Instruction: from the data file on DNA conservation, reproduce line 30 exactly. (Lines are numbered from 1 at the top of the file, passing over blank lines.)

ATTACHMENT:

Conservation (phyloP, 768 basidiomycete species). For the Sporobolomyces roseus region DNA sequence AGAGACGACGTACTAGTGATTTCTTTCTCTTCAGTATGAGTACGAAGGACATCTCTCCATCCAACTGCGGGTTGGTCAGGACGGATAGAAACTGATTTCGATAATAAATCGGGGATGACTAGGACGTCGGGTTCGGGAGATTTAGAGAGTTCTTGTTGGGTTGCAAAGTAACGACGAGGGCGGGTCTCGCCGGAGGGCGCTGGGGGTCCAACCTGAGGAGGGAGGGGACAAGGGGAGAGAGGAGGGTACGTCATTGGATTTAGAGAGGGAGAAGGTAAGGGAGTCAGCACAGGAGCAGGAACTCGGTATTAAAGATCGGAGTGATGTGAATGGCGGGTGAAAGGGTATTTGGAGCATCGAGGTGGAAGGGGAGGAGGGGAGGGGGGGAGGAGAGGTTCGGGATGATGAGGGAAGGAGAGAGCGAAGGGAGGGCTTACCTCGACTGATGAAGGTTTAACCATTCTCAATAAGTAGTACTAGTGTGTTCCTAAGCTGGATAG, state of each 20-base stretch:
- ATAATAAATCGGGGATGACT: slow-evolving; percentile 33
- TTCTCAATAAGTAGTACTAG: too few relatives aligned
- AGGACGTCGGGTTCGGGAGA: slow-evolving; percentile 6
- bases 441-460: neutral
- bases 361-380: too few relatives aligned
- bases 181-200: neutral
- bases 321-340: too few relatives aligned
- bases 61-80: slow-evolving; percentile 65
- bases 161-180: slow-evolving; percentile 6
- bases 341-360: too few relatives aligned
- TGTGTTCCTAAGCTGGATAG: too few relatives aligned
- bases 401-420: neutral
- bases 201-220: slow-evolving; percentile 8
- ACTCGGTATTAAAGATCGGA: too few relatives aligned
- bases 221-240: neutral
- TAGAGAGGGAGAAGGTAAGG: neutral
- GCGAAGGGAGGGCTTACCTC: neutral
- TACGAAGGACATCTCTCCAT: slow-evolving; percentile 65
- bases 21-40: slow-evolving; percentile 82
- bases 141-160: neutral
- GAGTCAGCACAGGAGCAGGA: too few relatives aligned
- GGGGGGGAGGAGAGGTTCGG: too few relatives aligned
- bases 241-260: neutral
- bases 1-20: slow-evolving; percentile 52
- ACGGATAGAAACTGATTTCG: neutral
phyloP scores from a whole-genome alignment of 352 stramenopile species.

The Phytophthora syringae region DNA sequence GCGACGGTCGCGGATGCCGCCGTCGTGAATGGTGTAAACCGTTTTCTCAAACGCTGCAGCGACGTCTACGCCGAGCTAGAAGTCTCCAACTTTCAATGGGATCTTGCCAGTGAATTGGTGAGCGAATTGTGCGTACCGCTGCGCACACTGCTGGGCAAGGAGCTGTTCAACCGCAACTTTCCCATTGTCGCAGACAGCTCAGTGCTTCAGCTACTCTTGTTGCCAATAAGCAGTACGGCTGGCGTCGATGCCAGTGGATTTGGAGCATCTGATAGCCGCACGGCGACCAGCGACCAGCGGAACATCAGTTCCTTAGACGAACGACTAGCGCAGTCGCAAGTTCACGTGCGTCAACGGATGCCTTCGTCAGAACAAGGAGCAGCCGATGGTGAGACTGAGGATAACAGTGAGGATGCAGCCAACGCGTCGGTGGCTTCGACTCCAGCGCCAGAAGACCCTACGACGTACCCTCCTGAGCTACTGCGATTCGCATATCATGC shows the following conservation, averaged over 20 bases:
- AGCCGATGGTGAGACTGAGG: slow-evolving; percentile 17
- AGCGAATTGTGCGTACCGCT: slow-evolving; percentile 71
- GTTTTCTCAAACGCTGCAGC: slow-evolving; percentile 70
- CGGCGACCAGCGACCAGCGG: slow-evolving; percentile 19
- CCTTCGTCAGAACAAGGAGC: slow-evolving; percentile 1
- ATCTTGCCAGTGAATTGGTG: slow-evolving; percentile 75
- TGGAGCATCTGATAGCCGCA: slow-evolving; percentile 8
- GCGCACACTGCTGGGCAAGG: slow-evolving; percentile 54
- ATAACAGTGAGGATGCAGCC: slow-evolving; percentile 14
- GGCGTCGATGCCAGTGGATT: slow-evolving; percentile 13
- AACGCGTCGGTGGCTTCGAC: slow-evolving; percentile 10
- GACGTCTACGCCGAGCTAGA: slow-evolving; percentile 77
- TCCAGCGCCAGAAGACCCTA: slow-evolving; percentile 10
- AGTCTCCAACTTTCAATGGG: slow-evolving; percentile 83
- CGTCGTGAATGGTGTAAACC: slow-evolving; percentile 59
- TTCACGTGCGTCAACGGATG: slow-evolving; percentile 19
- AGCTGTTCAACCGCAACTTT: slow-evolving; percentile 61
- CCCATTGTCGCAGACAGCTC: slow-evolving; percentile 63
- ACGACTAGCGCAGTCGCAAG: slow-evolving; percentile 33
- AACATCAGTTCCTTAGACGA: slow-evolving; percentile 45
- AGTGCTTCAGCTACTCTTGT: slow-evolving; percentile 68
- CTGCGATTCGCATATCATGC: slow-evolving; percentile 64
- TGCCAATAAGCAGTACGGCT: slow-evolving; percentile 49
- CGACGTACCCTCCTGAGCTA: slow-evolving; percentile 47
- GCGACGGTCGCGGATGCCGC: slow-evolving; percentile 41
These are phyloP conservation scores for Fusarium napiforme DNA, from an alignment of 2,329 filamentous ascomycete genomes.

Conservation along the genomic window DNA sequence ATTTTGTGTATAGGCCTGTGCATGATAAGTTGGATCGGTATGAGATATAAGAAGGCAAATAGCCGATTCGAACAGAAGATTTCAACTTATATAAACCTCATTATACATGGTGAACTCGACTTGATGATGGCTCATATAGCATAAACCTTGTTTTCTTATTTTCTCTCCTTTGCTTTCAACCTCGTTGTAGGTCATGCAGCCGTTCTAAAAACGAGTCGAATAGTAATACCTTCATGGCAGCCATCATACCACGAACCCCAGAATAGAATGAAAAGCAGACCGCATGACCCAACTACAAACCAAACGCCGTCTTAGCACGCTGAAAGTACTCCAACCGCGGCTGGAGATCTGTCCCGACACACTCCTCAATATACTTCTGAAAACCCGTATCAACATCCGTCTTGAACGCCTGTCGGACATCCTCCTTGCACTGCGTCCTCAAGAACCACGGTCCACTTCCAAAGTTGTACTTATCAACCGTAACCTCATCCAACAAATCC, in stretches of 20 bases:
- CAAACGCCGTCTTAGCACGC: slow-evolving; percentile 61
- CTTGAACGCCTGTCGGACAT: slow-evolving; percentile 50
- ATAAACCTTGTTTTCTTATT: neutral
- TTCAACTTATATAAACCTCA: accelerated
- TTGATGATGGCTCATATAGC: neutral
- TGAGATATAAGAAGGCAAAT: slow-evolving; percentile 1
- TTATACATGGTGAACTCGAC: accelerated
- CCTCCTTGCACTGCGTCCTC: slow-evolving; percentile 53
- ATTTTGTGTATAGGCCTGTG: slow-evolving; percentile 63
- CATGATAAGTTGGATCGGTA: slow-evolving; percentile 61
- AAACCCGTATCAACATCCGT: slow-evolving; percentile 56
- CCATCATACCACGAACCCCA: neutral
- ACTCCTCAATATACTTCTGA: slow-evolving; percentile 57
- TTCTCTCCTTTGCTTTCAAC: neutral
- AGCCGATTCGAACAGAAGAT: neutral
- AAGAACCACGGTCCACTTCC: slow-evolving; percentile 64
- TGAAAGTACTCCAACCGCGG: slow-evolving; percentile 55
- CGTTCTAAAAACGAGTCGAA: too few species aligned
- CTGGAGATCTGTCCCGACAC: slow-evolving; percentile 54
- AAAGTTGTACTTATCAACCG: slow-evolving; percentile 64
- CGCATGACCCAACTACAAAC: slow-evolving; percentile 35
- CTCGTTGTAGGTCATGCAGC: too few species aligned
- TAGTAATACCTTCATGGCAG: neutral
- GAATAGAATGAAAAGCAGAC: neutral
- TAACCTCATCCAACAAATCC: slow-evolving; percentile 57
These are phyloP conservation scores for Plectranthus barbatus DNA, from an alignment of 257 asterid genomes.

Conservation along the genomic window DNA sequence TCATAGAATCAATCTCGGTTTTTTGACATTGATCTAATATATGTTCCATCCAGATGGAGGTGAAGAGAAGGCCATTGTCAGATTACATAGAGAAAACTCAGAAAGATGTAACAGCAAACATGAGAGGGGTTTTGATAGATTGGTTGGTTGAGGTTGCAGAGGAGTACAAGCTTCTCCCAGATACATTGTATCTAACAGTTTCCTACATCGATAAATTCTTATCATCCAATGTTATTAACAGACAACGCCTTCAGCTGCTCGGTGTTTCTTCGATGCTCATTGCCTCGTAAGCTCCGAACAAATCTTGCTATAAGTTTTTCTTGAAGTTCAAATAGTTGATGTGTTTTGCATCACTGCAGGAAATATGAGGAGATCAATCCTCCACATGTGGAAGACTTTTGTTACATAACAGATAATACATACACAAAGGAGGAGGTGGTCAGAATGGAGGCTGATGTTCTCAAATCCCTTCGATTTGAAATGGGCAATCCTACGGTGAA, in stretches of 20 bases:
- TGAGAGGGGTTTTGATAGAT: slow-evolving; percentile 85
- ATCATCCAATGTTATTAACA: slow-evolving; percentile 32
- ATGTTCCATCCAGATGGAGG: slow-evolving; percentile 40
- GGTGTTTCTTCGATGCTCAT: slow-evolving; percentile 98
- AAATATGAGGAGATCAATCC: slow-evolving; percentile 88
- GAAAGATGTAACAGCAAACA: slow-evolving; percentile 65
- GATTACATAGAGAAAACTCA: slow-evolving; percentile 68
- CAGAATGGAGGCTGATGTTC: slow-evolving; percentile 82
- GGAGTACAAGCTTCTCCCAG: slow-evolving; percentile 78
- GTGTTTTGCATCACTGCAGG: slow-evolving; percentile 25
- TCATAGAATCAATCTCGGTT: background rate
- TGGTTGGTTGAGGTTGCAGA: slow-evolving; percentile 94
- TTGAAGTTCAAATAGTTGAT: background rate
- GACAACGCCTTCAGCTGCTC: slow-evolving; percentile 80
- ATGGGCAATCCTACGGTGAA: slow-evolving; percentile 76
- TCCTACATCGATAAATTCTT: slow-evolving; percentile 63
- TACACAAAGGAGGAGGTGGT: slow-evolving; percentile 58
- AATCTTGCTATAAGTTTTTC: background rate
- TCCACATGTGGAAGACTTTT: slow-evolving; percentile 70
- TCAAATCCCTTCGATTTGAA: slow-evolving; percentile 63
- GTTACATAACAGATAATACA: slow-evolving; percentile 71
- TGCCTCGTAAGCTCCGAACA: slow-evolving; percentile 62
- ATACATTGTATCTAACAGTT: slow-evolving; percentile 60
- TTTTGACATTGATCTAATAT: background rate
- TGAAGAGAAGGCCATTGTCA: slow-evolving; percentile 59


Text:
- AGCGAATTGTGCGTACCGCT: slow-evolving; percentile 71